Continuing the look at a clash between the British church and the church of Rome. We investigate the true origin the Pagan title the Pope uses, the Pontifex Maximus. The Saxons were not yet Christian and they brought their traditions of shed building and idol worship to Britain. Augustine claimed to have arrived to convert them, but he had an ulterior motive of getting the pre-existing British church to acknowledge the superiority of Rome. A conference was arranged between the two, but Augustine disrespected the British Bishops so they refused to accept his leadership over them.
POSTS BY Truthvids
The cover story for Augustine was that Pope Gregory saw Saxon slaves at the market and sent Augustine to find them and convert them. What is more likely though is that Augustine was dispatched to get the British Church to accept the superiority of Rome and the Pope. We examine evidence for King Arthur and the arrival of Augustine in Kent. The Songs of the Graves identifies where the great kings of Britain’s past are buried and we have many places named after our illustrious ancestors. Additionally a discussion on Churches, ley lines and pre-Christian customs and traditions is also had.
Picking off from where he ended. Armorica or Brittany was held by the Britons, But Arthur also had influence and sway over Scandinavia, Old Saxony, Denmark and Frisia, ruling from Russia to the Pyrenees. This is confirmed by Johan Magnus, the Swedish historian. Arthur went to aid Milan, after it was sacked by the Goths, but had to return to Britain, where he was defeated in his seventies, by his treacherous nephew Mordred and his pagan allies. This brought an end to the first prophecy of Merlin, where the red dragon of the Welsh chased the White dragon of the Saxons away. Alan Wilson points out where Camelot was and the name by which Arthur II was known by in the Welsh genealogies, Arthmael – Iron Bear.
Malachi, the last Old Testament prophet, gives a bleak picture of the Levitical Priesthood during his time, five hundred years before Christ. The priesthood had corrupted itself through race-mixing with the surrounding peoples. Prior to Malachi, the prophets Nehemiah and Ezra had already tried to stop race-mixing. Nehemiah had read the law and commanded both priests and people to cast off their mixed-race wives and families: “On that day the Book of Moses was read aloud in the hearing of the people and there it was found written that no Ammonite or Moabite should ever be admitted into the assembly of God…When the people heard this law, they excluded from Israel all who were of foreign descent.”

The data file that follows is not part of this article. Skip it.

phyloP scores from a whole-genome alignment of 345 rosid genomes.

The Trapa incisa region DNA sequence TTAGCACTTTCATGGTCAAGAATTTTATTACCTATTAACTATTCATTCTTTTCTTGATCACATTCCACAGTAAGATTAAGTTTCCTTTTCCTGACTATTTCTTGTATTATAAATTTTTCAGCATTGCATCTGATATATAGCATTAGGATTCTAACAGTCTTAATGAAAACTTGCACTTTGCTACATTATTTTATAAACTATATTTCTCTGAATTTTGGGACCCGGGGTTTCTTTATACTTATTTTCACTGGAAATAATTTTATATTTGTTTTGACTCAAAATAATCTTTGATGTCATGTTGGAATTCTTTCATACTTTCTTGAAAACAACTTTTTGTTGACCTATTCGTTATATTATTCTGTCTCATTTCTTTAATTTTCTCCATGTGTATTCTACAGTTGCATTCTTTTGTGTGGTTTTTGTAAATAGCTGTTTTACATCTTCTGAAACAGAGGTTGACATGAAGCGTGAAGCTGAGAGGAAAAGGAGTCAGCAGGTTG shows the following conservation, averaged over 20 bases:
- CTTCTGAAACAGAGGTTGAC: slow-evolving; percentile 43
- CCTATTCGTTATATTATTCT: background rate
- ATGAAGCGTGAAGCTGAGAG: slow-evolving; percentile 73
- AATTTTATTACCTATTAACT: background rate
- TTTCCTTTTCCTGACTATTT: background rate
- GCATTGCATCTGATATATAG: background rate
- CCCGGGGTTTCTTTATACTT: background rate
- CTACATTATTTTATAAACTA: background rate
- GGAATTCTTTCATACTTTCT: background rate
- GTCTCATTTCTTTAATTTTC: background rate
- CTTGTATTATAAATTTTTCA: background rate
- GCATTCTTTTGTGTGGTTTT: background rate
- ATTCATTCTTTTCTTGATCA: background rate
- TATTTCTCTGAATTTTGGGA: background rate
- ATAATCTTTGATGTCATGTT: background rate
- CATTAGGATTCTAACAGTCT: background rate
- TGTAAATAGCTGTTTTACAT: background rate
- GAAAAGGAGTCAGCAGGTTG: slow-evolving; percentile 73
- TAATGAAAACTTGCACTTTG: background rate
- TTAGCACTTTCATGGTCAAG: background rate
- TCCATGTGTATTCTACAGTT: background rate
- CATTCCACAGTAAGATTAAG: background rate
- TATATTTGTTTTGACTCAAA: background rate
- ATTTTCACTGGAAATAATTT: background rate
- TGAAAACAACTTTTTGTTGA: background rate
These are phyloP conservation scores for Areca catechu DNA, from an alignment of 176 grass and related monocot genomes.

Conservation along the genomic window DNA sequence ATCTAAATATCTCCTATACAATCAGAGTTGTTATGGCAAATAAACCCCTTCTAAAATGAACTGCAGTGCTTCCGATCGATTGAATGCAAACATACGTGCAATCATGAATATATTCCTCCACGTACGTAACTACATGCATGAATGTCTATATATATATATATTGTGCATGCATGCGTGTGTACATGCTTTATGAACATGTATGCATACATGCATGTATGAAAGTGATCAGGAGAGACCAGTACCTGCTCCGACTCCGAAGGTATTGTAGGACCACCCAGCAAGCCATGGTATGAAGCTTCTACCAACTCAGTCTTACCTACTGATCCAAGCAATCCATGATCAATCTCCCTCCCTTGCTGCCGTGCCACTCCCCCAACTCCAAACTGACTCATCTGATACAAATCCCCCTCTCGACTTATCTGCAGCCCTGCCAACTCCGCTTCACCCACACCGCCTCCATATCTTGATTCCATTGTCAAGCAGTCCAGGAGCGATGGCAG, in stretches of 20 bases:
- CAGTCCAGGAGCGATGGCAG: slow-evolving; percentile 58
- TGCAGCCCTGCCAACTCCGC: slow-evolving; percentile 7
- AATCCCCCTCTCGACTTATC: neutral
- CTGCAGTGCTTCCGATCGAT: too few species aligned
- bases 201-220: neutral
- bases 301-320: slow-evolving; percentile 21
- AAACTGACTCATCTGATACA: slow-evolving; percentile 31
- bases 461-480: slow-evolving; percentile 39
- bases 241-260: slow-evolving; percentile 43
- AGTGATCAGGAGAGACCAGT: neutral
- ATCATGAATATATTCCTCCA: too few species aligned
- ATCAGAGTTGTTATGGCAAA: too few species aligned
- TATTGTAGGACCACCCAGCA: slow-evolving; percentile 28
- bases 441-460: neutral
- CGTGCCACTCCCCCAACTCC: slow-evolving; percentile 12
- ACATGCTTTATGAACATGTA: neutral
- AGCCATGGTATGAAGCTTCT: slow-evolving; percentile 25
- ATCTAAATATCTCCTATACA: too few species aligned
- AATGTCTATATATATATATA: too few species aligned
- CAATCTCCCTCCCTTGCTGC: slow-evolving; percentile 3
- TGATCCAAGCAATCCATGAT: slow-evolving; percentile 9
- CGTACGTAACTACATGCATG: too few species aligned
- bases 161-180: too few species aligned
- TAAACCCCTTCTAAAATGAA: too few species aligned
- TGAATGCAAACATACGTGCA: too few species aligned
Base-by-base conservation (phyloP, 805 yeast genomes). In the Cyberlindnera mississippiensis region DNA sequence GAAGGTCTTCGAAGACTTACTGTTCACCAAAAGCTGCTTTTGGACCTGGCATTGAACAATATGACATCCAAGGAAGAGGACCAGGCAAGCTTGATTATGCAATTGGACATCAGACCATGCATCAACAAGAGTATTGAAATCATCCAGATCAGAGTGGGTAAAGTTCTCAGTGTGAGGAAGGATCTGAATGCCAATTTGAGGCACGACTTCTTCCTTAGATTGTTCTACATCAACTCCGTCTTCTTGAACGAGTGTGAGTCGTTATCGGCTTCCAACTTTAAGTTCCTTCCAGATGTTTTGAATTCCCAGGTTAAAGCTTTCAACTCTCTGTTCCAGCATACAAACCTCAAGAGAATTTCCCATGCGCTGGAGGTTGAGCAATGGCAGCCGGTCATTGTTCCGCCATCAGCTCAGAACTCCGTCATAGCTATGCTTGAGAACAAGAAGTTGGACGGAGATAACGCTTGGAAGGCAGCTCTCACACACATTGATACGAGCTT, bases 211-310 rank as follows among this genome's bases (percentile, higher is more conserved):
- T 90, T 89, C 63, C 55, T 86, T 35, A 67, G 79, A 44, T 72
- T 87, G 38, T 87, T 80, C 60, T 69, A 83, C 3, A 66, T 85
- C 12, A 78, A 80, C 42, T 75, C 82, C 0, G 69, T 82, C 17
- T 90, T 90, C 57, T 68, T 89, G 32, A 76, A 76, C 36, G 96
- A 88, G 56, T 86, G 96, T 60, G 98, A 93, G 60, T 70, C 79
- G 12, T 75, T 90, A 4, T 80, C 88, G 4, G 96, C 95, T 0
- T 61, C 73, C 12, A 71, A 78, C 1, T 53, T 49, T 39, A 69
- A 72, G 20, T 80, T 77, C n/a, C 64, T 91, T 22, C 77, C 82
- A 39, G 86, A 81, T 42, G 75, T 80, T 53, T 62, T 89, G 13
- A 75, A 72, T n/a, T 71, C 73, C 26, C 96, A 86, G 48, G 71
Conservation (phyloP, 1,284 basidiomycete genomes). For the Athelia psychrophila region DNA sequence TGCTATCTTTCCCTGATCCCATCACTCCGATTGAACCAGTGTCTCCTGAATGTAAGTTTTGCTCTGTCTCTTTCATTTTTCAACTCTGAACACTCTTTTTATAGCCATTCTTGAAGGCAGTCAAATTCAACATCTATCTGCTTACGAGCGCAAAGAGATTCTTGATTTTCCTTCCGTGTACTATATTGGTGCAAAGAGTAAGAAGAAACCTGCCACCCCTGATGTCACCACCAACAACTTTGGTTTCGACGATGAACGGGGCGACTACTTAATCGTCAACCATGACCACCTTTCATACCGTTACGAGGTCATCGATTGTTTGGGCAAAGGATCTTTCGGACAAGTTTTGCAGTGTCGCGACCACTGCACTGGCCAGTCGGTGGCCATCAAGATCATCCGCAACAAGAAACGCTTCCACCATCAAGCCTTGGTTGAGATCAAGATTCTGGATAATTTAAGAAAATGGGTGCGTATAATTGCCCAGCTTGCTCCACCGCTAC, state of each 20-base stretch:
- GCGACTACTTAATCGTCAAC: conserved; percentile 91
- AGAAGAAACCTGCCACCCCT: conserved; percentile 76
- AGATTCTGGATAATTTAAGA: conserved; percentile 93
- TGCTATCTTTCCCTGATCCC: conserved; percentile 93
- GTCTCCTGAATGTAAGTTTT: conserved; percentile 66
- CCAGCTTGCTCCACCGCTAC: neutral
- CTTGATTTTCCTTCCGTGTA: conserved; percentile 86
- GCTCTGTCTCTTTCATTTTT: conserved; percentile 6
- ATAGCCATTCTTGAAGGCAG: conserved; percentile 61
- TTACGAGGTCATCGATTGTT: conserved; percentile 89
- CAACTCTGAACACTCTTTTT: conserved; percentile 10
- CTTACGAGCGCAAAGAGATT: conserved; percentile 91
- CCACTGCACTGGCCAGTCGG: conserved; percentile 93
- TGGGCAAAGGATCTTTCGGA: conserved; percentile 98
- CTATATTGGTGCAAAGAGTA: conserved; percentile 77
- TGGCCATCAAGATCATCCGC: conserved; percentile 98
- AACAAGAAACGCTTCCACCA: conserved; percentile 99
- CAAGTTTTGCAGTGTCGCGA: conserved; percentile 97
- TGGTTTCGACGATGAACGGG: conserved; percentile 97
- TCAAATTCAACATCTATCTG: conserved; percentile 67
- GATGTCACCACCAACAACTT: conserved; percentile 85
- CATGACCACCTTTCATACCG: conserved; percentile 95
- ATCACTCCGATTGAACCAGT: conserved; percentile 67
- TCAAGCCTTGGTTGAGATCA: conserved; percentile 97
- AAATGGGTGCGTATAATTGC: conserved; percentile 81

We primarily cover Arthur II who was the son of Uthyr Pendragon (King Meurig) and also the nephew of Aurelius Ambrosius. When his father died, the Saxons amassed to take Britain from the Britons, leaving their homelands empty until the time of Bede. After 12 huge battles, Arthur defeated them at the battle of Badon, causing a 30 year gap in the Anglo-Saxon chronicle. The Britons saw this as a Christian crusade against heathen forces and when they won, they stuck rigidly to Christian law and morals. Arthur then took his army to Europe, where after taking Gaul and Scandinavia, he headed for Milan to free Rome from the Goths.
There was not one mighty King Arthur of Britain, but two very powerful, and remarkably successful kings both known as Arthur. One was Arthur son of Magnus Maximus and Ceindrech daughter of Rheiden, who was born around AD 344 and who died around AD 400. This Arthur conquered all of Western Europe between AD 383-388, and captured Paris, the stronghold of the Lady St Genevieve – who becomes the Lady Guinevere of the confused Romantic Arthurian tales we have all come to know.